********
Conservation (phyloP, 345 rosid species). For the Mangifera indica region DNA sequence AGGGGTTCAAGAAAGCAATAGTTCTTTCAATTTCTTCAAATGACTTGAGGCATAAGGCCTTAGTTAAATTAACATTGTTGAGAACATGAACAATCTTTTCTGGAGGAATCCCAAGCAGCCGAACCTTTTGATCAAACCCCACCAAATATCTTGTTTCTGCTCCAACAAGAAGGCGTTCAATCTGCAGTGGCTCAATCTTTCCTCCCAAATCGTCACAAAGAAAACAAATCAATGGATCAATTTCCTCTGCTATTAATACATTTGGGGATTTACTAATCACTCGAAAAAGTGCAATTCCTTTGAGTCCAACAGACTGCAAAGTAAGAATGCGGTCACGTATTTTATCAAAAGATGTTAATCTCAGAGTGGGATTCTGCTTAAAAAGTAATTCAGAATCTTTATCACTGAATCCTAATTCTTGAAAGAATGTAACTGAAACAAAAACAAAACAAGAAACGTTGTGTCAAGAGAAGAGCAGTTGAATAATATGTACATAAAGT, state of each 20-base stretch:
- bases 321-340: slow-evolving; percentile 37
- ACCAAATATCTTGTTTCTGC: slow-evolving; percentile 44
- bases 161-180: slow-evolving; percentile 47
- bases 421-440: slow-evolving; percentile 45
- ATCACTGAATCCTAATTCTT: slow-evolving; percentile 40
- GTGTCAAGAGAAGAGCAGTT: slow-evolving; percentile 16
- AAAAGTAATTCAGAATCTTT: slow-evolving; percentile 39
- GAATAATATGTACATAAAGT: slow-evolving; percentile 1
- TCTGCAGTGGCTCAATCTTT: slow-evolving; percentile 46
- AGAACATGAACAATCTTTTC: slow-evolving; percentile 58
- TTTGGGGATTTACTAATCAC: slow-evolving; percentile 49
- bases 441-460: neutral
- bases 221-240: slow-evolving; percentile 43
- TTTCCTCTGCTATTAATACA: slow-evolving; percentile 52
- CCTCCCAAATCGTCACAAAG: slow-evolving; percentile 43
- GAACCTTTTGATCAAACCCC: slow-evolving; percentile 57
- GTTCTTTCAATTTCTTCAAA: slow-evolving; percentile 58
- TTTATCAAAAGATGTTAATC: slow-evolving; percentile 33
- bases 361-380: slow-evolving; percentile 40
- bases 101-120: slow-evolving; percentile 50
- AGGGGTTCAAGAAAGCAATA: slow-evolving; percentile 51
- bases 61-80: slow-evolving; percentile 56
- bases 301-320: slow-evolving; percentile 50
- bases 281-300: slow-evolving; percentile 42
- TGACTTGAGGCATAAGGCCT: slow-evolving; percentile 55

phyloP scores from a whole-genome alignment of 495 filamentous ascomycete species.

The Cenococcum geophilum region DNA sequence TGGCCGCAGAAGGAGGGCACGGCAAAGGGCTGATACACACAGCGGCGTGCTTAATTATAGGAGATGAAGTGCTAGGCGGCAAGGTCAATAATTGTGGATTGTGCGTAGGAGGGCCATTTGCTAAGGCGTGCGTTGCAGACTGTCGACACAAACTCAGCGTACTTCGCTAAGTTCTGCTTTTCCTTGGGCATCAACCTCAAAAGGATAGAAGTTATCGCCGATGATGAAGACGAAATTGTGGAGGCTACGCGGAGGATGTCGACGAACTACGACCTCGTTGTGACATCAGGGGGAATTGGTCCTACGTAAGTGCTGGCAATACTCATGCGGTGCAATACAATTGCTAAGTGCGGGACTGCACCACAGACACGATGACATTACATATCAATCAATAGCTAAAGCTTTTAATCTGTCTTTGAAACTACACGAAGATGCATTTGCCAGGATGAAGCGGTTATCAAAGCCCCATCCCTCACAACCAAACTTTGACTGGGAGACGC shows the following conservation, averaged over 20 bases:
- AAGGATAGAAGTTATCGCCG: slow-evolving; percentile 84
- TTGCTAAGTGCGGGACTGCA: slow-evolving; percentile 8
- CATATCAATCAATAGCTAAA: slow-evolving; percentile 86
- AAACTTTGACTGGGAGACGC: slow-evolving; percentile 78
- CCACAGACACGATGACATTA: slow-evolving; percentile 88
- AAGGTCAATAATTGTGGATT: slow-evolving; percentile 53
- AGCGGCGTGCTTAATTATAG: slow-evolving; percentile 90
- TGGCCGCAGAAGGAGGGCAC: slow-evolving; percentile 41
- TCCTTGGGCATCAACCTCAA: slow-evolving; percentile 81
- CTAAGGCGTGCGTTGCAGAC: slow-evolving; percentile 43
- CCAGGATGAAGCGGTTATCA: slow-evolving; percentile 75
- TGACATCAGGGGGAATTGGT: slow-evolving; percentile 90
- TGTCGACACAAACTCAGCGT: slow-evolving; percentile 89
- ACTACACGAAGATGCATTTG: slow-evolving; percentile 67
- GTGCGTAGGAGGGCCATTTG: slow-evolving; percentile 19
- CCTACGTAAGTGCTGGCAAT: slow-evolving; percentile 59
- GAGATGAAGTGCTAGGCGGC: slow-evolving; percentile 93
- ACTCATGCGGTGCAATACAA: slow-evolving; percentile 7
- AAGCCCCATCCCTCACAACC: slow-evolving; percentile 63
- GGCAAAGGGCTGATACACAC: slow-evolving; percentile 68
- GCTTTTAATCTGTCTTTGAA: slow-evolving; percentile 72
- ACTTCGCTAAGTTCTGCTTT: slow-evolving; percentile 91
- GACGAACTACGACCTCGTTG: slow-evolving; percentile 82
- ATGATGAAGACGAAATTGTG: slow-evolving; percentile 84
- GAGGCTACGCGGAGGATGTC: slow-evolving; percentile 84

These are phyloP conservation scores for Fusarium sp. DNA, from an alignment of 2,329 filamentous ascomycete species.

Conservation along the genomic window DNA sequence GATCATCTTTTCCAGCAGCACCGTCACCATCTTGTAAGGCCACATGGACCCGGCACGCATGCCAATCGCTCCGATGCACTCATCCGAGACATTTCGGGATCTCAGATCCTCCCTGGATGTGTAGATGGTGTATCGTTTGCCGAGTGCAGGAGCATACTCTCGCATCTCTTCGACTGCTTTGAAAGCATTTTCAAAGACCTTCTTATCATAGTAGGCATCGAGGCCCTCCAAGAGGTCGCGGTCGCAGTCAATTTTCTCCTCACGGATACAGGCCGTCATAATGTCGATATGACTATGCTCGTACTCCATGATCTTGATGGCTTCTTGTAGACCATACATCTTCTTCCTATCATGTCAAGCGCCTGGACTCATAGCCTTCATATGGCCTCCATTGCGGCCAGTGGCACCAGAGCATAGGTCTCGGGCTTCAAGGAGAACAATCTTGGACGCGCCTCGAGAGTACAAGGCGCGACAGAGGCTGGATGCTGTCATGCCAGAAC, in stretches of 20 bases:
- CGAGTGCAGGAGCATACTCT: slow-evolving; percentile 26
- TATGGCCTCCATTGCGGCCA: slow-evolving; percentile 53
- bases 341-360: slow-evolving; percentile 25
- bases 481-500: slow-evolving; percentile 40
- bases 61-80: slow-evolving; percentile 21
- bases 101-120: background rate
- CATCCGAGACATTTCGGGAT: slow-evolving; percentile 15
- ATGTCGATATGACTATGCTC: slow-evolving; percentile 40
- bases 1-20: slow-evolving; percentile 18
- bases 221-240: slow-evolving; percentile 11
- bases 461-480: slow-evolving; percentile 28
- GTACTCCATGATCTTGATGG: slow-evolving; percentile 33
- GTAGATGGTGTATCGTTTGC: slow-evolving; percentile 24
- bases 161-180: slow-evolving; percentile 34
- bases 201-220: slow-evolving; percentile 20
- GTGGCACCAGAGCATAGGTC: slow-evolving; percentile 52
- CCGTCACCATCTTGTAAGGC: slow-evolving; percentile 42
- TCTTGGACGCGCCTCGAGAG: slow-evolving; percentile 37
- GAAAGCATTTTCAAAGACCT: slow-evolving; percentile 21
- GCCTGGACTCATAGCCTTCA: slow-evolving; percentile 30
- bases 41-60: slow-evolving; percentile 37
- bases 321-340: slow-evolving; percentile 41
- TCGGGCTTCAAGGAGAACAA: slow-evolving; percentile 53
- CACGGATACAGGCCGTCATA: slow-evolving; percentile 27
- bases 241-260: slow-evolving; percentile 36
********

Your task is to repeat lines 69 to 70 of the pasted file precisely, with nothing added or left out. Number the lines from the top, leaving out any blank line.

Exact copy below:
- bases 161-180: slow-evolving; percentile 34
- bases 201-220: slow-evolving; percentile 20